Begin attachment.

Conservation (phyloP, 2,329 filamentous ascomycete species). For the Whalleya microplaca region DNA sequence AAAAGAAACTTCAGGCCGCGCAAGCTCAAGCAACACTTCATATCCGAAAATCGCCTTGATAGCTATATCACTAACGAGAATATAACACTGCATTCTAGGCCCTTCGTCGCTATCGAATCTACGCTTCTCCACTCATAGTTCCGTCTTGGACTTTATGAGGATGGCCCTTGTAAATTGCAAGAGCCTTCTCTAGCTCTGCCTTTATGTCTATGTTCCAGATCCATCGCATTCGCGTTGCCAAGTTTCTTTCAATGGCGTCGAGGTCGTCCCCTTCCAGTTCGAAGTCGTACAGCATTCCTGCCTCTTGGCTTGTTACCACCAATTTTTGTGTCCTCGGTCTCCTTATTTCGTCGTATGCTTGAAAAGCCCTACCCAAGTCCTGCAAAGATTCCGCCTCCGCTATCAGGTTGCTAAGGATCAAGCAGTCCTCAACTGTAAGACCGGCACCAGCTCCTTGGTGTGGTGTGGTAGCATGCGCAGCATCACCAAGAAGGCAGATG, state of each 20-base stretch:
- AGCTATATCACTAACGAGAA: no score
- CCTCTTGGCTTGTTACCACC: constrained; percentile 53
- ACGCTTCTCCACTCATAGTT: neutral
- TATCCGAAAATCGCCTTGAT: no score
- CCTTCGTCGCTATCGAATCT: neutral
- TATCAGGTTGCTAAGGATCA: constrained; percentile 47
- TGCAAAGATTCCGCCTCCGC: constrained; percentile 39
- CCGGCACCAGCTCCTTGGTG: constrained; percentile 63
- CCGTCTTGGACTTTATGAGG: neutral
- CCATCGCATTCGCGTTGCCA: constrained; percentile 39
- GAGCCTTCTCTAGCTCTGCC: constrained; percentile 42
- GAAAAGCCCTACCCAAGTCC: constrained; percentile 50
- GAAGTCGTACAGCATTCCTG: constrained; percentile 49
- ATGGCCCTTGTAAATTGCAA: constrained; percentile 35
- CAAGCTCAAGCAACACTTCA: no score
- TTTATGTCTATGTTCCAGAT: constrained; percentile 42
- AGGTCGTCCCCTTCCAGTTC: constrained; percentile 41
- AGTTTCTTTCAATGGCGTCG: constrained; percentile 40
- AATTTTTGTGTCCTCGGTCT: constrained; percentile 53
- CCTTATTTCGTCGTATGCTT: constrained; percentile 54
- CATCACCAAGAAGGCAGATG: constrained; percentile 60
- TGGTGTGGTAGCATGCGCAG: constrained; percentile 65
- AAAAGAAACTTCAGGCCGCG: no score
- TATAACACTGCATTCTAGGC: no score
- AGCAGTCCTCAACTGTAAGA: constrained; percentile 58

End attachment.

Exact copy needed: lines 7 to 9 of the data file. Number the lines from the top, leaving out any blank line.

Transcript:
- TATCAGGTTGCTAAGGATCA: constrained; percentile 47
- TGCAAAGATTCCGCCTCCGC: constrained; percentile 39
- CCGGCACCAGCTCCTTGGTG: constrained; percentile 63